A few times Pigeon and I found ourselves behind some runners that I wanted to pass but I wasn’t sure how she was feeling so we devised a “code” for those situations. We’d ask each other, “How is your foot?” And if we said, “good” we’d pass and if we said, “not good” we needed another moment. This situation actually only came into play once during the race. Pigeon asked me “How is your foot?” and I said, “What are you talking about? My foot is fine!” Hahaha I had completely forgotten about our little plan.
Hicks #1 Aid-Station (mile 7) was first. I had a drop bag here but didn’t need it. I did take advantage of the restrooms. We both did. The volunteers were so nice and cheerful. They were very eager to help. Pigeon grabbed some more apple sauces from her drop bag.
We left Hicks and headed towards Bald Mountain. I remember feeling pretty good. Nothing was bothering me and the trails were rocky but not too technical.
Soon we approached Bald Mountain Aid-Station (mile 12.2). It was another lollypop type loop. You run past the aid-station to this beautiful cliff area, grabbed a purple rubber band to prove that you did the full loop and then back to the aid-station. We didn’t stop long here other than to use the restroom again.
After Bald Mountain we ran a short down hill followed by a pretty nice climb to get to Kennedy 1 Aid-Station (mile 18.9). Again, no drop bags for us but I noticed the aid-station was pretty bare bones. Not much to offer runners. I was fine with what I had been consuming thus far which was mostly fruit leather, some jelly beans (on the climbs) and my homemade Engine 2 Peanut Butter Oatmeal Banana Chocolate Chip Cookies. We did refill our packs here though and discovered that the water at the aid-stations tasted like rubberized chlorine! UGH! It was barely drinkable and we had to run 5.4 miles to the next aid-station with that water.
After Kennedy however, we ran DOWN and by down, I mean far down. Still, I was feeling okay. I was worried about my left knee going into this race as it tends to not like a lot of steep down hills but so far, it was behaving just fine.
When we reached Lexington Aid-Station (mile 24.2) I was feeling good. Pigeon’s wife Missouri and son were at this aid-station as was Miss P’s pacer, Christine. It’s always nice to see people you know and have them give you a good pep talk. We also had drop bags here.
We both dumped our packs and refilled them with our own water. I dug into my drop bag for the first time and swapped out a few things, grabbed some more cookies and dumped the apple sauces as they weren’t working for me.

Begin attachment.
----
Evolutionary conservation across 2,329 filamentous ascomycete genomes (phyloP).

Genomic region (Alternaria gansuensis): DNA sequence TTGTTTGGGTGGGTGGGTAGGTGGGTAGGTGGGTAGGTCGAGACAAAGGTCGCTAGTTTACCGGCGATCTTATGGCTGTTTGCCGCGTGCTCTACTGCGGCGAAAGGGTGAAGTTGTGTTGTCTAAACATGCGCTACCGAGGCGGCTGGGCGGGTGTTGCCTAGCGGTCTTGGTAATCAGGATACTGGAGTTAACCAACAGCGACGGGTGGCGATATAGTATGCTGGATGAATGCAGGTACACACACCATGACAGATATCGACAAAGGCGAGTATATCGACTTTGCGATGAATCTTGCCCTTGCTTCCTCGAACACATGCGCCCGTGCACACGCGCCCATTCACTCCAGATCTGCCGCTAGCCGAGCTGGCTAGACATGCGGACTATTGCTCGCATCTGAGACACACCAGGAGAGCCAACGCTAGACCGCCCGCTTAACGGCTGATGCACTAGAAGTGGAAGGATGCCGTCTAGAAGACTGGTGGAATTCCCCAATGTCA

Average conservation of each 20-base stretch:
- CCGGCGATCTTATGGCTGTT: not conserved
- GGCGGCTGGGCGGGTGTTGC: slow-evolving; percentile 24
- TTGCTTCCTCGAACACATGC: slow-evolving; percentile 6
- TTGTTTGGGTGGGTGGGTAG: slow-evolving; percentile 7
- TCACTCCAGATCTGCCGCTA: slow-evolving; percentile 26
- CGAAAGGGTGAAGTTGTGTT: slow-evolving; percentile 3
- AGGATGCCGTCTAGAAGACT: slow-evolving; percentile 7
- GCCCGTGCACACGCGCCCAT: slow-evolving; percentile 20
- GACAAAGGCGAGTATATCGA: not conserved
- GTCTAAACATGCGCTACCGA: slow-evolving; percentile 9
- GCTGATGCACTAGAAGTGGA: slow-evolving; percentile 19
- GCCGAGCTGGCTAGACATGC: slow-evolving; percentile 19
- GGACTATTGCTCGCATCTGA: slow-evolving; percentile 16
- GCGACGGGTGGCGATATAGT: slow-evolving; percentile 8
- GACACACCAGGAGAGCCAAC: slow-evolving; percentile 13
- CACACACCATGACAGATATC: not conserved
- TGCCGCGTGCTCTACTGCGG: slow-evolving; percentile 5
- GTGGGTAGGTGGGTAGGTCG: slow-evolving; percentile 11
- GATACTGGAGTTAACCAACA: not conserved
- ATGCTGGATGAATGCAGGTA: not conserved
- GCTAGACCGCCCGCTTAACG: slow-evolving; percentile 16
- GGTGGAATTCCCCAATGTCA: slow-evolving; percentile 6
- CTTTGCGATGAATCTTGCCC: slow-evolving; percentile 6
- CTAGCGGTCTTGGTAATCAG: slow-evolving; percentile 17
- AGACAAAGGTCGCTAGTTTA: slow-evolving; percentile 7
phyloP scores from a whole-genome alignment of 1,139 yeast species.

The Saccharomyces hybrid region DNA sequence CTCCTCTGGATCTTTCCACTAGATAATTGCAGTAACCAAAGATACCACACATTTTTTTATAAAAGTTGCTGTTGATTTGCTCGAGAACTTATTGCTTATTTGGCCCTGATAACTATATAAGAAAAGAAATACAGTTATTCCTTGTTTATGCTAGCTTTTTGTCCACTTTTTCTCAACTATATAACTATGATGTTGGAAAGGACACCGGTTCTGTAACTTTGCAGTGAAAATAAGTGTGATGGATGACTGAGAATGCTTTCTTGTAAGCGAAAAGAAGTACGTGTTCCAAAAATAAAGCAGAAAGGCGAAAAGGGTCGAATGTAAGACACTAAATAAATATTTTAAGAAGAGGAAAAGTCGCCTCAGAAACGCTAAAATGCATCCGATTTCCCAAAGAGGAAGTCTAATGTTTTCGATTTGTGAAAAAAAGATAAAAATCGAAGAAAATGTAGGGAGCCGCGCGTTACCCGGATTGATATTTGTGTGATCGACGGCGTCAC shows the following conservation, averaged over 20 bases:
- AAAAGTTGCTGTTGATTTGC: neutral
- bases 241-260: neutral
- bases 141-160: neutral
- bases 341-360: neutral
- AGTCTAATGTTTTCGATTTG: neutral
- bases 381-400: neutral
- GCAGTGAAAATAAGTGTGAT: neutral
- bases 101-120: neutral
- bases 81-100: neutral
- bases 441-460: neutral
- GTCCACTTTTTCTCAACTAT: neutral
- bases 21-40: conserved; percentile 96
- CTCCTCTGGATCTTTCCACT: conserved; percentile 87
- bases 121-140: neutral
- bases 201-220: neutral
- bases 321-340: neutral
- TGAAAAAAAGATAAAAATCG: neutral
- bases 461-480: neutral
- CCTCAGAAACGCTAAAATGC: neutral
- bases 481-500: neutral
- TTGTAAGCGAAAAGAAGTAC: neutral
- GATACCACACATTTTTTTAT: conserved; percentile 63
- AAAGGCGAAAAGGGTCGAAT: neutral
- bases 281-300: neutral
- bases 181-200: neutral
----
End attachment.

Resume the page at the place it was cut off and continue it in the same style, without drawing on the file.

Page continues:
We left Lexington and headed for the longest biggest climb of the day, Dog Meat Hill. I have seen the photos of this climb, but none of them do it justice. This is one brutally long fully exposed climb. We were lucky in that it was overcast most of the time but it was definitely warm out there.
However, I was just in awe of the views and the trail itself. I did my thing and power hiked up every hill taking photos whenever I could. I’d wait for Pigeon at the top and then we’d repeat it again and again.
I had overheard a guy talking about how this is the hardest climb in the race and that nothing in the second half of the race compares. That’s exactly what I wanted to hear right then. It gave me a little boost that once we were done with this beast, things would be easier.
When we finally finished Dog Meat, we arrived at Kennedy 2 Aid-Station (mile 31.1). I mentioned to Pigeon that we had completed a 50k! She didn’t seem amused. She’d been battling some tummy issues along the way which is never very fun in a race.
When we reached the aid-station, they had nothing. Pigeon wanted a Coke or a turkey avocado sandwich desperately and they had none. I think this hit her pretty hard and knocked her spirits down quite a bit. Her mood had been quiet thus far but I could sense her go a little deeper into a dark spot.
I just tried my best to keep hiking and chatting when I could, hoping I wasn’t bothering her too much. Eventually, I told her that we had to just let it go. We couldn’t rely on the aid-stations at this point, they’ve proven to be pretty useless in the quantity of fuel provided and we’d have to make do. I knew we were heading back to Hicks 2 Aid-Station and I knew we had drop bags there. I tried to get her to focus on that.
Her stomach just wouldn’t let up though. Once we reached Hicks 2 Aid-Station (mile 36.4) we both used the restroom and then attacked our drop bags. I grabbed a few more things here including some Advil. My right knee (not my left knee as I mentioned earlier) had started to really bark on the long descent from Kennedy to Hicks. So much so that at one point, it literally gave way and Pigeon almost had to catch me from cratering to the ground. At Hicks 2, I took 2 Advil. I didn’t want to but I had no choice at this point.